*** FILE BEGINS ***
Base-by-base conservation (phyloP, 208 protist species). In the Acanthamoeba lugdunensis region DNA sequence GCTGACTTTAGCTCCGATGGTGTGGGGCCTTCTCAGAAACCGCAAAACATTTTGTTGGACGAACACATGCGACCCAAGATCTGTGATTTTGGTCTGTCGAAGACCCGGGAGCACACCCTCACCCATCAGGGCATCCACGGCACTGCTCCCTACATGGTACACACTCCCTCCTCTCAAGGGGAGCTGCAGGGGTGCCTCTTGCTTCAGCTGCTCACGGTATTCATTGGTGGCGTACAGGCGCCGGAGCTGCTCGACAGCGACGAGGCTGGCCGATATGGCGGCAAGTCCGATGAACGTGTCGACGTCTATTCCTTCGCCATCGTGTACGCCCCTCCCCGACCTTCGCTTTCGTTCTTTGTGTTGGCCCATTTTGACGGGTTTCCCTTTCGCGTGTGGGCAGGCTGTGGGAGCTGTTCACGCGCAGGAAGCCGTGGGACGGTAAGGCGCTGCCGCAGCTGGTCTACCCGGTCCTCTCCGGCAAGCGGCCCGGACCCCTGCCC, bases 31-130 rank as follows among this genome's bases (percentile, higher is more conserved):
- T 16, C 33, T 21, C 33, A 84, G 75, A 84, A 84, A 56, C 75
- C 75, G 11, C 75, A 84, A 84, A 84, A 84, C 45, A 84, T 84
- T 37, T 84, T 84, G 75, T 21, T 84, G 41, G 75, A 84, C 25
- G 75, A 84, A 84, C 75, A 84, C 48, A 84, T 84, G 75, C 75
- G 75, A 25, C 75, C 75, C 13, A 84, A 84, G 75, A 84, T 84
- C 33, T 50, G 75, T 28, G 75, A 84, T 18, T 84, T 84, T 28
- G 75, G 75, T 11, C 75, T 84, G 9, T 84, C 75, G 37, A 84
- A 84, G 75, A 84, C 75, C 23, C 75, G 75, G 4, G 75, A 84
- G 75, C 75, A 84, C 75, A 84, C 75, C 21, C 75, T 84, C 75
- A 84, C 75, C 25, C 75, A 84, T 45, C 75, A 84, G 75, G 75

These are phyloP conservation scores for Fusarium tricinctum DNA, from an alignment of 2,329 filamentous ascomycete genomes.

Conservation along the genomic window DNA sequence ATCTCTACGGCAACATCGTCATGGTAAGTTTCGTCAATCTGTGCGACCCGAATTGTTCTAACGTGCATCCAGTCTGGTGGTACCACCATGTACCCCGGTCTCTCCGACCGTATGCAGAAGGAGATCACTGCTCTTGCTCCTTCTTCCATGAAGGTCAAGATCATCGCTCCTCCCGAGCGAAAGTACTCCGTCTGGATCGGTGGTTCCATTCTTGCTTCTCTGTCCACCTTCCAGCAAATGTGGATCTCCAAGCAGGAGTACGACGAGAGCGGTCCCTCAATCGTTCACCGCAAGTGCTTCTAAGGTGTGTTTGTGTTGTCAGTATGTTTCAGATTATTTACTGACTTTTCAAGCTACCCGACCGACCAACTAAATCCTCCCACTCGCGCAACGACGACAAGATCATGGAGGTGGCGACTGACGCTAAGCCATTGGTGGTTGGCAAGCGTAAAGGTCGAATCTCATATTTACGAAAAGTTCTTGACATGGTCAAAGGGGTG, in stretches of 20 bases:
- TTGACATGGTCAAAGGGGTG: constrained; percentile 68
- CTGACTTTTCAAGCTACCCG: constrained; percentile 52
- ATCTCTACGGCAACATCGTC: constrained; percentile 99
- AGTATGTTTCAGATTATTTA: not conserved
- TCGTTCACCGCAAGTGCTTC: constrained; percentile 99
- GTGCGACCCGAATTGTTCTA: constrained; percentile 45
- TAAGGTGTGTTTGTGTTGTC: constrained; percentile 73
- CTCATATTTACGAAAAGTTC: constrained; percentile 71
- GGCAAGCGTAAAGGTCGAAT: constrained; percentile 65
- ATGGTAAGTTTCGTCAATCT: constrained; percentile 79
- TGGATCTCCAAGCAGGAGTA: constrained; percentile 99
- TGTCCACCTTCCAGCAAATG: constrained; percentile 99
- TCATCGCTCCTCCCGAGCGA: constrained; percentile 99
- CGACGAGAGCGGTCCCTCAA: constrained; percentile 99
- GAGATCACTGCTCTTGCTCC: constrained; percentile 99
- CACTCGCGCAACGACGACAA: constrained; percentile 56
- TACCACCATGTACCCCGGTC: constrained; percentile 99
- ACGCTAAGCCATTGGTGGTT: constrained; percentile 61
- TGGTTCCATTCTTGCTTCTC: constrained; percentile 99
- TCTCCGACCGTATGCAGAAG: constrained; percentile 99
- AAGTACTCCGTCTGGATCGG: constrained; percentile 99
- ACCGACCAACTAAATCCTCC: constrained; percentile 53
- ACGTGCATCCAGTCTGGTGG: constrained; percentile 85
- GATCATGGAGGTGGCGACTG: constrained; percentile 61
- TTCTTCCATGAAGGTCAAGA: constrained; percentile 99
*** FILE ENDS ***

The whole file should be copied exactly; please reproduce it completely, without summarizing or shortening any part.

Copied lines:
Base-by-base conservation (phyloP, 208 protist species). In the Acanthamoeba lugdunensis region DNA sequence GCTGACTTTAGCTCCGATGGTGTGGGGCCTTCTCAGAAACCGCAAAACATTTTGTTGGACGAACACATGCGACCCAAGATCTGTGATTTTGGTCTGTCGAAGACCCGGGAGCACACCCTCACCCATCAGGGCATCCACGGCACTGCTCCCTACATGGTACACACTCCCTCCTCTCAAGGGGAGCTGCAGGGGTGCCTCTTGCTTCAGCTGCTCACGGTATTCATTGGTGGCGTACAGGCGCCGGAGCTGCTCGACAGCGACGAGGCTGGCCGATATGGCGGCAAGTCCGATGAACGTGTCGACGTCTATTCCTTCGCCATCGTGTACGCCCCTCCCCGACCTTCGCTTTCGTTCTTTGTGTTGGCCCATTTTGACGGGTTTCCCTTTCGCGTGTGGGCAGGCTGTGGGAGCTGTTCACGCGCAGGAAGCCGTGGGACGGTAAGGCGCTGCCGCAGCTGGTCTACCCGGTCCTCTCCGGCAAGCGGCCCGGACCCCTGCCC, bases 31-130 rank as follows among this genome's bases (percentile, higher is more conserved):
- T 16, C 33, T 21, C 33, A 84, G 75, A 84, A 84, A 56, C 75
- C 75, G 11, C 75, A 84, A 84, A 84, A 84, C 45, A 84, T 84
- T 37, T 84, T 84, G 75, T 21, T 84, G 41, G 75, A 84, C 25
- G 75, A 84, A 84, C 75, A 84, C 48, A 84, T 84, G 75, C 75
- G 75, A 25, C 75, C 75, C 13, A 84, A 84, G 75, A 84, T 84
- C 33, T 50, G 75, T 28, G 75, A 84, T 18, T 84, T 84, T 28
- G 75, G 75, T 11, C 75, T 84, G 9, T 84, C 75, G 37, A 84
- A 84, G 75, A 84, C 75, C 23, C 75, G 75, G 4, G 75, A 84
- G 75, C 75, A 84, C 75, A 84, C 75, C 21, C 75, T 84, C 75
- A 84, C 75, C 25, C 75, A 84, T 45, C 75, A 84, G 75, G 75

These are phyloP conservation scores for Fusarium tricinctum DNA, from an alignment of 2,329 filamentous ascomycete genomes.

Conservation along the genomic window DNA sequence ATCTCTACGGCAACATCGTCATGGTAAGTTTCGTCAATCTGTGCGACCCGAATTGTTCTAACGTGCATCCAGTCTGGTGGTACCACCATGTACCCCGGTCTCTCCGACCGTATGCAGAAGGAGATCACTGCTCTTGCTCCTTCTTCCATGAAGGTCAAGATCATCGCTCCTCCCGAGCGAAAGTACTCCGTCTGGATCGGTGGTTCCATTCTTGCTTCTCTGTCCACCTTCCAGCAAATGTGGATCTCCAAGCAGGAGTACGACGAGAGCGGTCCCTCAATCGTTCACCGCAAGTGCTTCTAAGGTGTGTTTGTGTTGTCAGTATGTTTCAGATTATTTACTGACTTTTCAAGCTACCCGACCGACCAACTAAATCCTCCCACTCGCGCAACGACGACAAGATCATGGAGGTGGCGACTGACGCTAAGCCATTGGTGGTTGGCAAGCGTAAAGGTCGAATCTCATATTTACGAAAAGTTCTTGACATGGTCAAAGGGGTG, in stretches of 20 bases:
- TTGACATGGTCAAAGGGGTG: constrained; percentile 68
- CTGACTTTTCAAGCTACCCG: constrained; percentile 52
- ATCTCTACGGCAACATCGTC: constrained; percentile 99
- AGTATGTTTCAGATTATTTA: not conserved
- TCGTTCACCGCAAGTGCTTC: constrained; percentile 99
- GTGCGACCCGAATTGTTCTA: constrained; percentile 45
- TAAGGTGTGTTTGTGTTGTC: constrained; percentile 73
- CTCATATTTACGAAAAGTTC: constrained; percentile 71
- GGCAAGCGTAAAGGTCGAAT: constrained; percentile 65
- ATGGTAAGTTTCGTCAATCT: constrained; percentile 79
- TGGATCTCCAAGCAGGAGTA: constrained; percentile 99
- TGTCCACCTTCCAGCAAATG: constrained; percentile 99
- TCATCGCTCCTCCCGAGCGA: constrained; percentile 99
- CGACGAGAGCGGTCCCTCAA: constrained; percentile 99
- GAGATCACTGCTCTTGCTCC: constrained; percentile 99
- CACTCGCGCAACGACGACAA: constrained; percentile 56
- TACCACCATGTACCCCGGTC: constrained; percentile 99
- ACGCTAAGCCATTGGTGGTT: constrained; percentile 61
- TGGTTCCATTCTTGCTTCTC: constrained; percentile 99
- TCTCCGACCGTATGCAGAAG: constrained; percentile 99
- AAGTACTCCGTCTGGATCGG: constrained; percentile 99
- ACCGACCAACTAAATCCTCC: constrained; percentile 53
- ACGTGCATCCAGTCTGGTGG: constrained; percentile 85
- GATCATGGAGGTGGCGACTG: constrained; percentile 61
- TTCTTCCATGAAGGTCAAGA: constrained; percentile 99